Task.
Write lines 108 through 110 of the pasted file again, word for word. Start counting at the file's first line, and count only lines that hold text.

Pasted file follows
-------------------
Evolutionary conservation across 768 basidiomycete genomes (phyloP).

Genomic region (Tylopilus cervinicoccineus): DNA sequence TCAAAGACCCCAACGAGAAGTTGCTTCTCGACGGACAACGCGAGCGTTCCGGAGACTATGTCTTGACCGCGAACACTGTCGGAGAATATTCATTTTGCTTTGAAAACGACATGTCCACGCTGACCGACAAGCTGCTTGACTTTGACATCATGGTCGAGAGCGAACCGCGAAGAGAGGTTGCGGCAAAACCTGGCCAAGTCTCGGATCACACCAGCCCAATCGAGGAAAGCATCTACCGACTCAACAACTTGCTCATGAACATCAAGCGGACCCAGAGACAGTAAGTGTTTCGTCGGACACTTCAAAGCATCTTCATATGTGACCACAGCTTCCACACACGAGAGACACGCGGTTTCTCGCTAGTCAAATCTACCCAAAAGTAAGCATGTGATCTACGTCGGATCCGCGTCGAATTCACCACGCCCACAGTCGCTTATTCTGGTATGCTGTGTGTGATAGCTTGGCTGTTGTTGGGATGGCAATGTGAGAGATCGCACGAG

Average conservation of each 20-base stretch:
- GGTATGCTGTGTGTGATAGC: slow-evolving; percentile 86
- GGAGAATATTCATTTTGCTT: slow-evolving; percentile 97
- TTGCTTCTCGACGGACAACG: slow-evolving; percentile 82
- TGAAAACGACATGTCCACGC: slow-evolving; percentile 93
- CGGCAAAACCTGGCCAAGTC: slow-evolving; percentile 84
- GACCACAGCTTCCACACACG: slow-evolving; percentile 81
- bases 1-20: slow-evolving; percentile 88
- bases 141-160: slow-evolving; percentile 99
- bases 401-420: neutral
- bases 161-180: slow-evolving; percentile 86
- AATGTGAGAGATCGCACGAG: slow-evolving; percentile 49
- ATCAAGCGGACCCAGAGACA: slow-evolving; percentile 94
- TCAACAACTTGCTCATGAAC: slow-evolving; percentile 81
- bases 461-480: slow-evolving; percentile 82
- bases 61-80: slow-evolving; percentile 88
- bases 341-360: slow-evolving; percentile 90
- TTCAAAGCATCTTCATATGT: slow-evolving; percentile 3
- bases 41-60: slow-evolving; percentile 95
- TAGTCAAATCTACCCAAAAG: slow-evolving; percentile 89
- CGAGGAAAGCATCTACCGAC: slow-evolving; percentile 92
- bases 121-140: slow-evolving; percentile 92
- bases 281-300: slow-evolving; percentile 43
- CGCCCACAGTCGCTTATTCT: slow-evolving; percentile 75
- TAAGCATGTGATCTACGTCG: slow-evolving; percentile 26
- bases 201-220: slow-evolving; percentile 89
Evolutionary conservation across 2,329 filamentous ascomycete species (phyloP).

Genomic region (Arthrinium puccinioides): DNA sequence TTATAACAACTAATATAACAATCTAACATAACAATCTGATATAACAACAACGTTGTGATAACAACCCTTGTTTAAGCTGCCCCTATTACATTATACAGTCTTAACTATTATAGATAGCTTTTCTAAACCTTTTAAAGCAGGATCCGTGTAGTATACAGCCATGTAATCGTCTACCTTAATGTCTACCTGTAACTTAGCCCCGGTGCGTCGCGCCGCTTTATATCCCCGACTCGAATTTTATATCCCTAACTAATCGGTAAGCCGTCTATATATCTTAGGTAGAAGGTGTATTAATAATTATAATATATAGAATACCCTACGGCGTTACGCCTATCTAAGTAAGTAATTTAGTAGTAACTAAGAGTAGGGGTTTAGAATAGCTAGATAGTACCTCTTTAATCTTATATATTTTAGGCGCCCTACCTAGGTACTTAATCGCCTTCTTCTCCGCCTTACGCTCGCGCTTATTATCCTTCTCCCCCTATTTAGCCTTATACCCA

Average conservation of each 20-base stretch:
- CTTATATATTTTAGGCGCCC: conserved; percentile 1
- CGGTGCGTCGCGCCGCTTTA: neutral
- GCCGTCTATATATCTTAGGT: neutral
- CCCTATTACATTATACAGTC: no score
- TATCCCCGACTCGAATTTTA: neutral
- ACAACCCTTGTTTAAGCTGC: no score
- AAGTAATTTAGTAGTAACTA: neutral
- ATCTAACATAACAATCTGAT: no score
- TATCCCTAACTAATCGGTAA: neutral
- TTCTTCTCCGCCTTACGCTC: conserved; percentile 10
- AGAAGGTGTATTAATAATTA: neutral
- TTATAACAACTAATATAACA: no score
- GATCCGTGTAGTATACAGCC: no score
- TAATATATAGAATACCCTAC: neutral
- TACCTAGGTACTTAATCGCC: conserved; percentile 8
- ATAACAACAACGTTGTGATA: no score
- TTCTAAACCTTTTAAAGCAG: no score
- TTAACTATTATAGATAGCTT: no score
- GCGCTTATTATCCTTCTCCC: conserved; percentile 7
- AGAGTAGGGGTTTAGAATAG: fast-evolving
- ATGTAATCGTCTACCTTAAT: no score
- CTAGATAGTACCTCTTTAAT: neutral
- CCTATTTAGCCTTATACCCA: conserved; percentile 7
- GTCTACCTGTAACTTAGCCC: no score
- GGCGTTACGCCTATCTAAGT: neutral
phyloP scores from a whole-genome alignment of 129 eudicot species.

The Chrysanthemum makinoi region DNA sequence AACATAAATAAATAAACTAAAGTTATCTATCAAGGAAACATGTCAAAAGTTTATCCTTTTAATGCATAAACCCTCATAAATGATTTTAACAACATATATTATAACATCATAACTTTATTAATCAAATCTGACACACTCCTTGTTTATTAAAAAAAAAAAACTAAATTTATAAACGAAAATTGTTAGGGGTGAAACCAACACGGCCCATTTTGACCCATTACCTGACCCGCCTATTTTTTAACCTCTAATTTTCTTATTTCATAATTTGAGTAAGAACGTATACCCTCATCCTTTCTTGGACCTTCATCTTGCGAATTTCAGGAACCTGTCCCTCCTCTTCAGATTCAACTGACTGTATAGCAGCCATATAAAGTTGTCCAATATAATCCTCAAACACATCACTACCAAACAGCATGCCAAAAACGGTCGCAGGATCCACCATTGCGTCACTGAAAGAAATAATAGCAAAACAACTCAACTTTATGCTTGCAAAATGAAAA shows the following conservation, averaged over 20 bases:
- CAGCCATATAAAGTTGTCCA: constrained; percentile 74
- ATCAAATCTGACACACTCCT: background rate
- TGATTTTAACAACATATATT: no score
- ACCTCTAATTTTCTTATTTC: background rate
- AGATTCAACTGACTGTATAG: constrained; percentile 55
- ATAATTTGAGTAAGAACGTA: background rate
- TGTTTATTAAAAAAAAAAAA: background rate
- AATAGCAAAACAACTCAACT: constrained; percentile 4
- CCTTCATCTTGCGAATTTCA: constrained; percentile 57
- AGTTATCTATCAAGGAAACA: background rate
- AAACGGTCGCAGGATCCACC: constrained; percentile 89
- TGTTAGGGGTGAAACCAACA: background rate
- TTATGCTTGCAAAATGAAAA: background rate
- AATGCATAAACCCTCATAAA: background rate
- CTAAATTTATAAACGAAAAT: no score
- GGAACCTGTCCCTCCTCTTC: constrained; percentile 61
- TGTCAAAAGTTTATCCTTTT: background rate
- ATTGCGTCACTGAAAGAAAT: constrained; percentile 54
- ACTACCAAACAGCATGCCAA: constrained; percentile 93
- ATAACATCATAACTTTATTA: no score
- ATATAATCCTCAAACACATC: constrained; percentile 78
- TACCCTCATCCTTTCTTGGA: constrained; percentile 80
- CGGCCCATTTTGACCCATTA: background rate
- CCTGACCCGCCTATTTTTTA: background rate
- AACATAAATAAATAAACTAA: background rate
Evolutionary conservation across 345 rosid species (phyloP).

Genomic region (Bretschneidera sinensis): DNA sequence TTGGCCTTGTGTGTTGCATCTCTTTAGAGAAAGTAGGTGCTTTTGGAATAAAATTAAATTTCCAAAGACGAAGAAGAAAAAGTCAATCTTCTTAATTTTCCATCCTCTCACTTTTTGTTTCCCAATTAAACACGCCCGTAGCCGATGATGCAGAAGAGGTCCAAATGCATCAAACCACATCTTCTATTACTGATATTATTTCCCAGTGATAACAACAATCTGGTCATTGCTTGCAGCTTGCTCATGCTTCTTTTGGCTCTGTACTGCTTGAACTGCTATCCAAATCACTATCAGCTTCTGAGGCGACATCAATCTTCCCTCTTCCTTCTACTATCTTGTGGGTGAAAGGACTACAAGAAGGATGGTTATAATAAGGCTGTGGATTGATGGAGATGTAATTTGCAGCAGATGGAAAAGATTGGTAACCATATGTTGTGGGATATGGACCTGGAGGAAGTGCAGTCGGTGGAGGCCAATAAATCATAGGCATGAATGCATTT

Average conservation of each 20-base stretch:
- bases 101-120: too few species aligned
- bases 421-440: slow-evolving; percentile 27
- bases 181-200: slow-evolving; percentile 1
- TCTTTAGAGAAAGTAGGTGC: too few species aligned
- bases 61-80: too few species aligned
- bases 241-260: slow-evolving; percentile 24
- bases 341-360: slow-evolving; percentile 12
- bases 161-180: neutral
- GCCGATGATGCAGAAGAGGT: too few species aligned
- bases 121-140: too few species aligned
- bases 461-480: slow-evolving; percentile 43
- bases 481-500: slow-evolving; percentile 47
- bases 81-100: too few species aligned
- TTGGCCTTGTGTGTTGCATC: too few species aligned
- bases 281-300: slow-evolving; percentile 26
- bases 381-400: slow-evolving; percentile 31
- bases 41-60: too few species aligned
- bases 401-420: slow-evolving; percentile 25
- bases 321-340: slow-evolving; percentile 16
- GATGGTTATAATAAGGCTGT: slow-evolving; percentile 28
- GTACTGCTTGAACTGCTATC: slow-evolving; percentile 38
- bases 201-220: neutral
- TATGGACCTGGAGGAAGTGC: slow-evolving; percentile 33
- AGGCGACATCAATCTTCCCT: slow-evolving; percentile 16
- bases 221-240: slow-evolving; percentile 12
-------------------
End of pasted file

- bases 201-220: neutral
- TATGGACCTGGAGGAAGTGC: slow-evolving; percentile 33
- AGGCGACATCAATCTTCCCT: slow-evolving; percentile 16